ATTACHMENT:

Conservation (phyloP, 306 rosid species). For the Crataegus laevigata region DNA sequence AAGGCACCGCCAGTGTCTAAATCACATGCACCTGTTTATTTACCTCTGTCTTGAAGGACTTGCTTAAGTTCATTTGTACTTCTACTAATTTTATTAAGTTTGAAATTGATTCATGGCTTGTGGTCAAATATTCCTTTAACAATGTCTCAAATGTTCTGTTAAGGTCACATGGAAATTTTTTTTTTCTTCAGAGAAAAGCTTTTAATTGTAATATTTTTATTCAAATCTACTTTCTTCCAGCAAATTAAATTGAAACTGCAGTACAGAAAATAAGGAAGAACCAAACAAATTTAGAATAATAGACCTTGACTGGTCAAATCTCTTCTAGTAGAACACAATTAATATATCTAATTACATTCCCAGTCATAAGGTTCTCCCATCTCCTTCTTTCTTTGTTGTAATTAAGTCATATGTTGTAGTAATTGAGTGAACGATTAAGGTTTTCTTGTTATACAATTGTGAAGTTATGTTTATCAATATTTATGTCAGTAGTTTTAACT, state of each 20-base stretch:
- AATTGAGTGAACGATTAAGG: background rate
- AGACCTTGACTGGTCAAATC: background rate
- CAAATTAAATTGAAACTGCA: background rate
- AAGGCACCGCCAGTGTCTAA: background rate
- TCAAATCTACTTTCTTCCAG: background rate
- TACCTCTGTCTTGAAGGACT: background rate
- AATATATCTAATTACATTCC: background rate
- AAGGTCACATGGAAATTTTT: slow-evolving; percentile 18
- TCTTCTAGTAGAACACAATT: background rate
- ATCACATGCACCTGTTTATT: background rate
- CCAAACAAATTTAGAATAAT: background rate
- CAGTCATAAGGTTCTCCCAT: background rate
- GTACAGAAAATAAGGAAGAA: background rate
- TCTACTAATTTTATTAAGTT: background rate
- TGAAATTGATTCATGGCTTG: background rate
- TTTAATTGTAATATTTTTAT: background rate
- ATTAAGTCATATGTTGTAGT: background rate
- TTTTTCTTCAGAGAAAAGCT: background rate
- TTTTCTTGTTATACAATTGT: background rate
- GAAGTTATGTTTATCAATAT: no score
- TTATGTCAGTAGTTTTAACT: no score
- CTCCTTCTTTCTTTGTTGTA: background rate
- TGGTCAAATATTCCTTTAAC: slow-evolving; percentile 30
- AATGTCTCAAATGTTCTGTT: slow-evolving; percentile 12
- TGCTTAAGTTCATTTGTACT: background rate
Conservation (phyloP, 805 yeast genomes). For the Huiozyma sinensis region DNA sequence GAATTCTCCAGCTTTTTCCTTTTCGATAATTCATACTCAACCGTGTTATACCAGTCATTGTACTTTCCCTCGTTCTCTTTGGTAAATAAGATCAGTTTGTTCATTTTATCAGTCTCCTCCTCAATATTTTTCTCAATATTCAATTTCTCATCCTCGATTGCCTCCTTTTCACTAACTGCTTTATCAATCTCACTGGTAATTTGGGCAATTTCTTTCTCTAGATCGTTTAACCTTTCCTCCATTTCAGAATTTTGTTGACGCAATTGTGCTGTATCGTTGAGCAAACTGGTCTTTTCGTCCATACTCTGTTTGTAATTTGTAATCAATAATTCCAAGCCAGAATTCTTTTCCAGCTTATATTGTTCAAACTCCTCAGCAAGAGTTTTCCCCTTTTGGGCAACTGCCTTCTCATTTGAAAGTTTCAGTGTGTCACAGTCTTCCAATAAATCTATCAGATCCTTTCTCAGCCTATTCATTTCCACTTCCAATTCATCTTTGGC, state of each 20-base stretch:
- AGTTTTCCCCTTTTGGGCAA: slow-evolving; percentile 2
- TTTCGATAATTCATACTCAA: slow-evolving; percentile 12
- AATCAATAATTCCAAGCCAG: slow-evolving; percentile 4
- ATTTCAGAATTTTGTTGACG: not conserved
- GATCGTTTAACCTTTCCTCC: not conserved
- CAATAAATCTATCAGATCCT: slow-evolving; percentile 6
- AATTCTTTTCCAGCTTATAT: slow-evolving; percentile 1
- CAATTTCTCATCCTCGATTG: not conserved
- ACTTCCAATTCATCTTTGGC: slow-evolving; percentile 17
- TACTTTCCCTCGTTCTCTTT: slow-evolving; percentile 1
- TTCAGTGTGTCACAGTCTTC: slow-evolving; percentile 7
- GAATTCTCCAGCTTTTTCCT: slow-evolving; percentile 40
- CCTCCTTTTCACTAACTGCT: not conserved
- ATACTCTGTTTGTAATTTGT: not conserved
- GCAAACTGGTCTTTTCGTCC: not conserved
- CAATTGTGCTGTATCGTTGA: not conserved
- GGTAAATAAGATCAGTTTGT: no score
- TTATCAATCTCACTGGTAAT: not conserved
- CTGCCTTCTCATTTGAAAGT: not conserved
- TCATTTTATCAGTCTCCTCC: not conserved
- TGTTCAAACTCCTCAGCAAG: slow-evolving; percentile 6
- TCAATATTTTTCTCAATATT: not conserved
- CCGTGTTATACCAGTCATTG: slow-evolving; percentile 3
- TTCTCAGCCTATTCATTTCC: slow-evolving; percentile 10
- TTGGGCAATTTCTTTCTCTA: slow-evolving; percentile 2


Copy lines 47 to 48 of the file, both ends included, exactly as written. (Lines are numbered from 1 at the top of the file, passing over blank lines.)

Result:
- TCATTTTATCAGTCTCCTCC: not conserved
- TGTTCAAACTCCTCAGCAAG: slow-evolving; percentile 6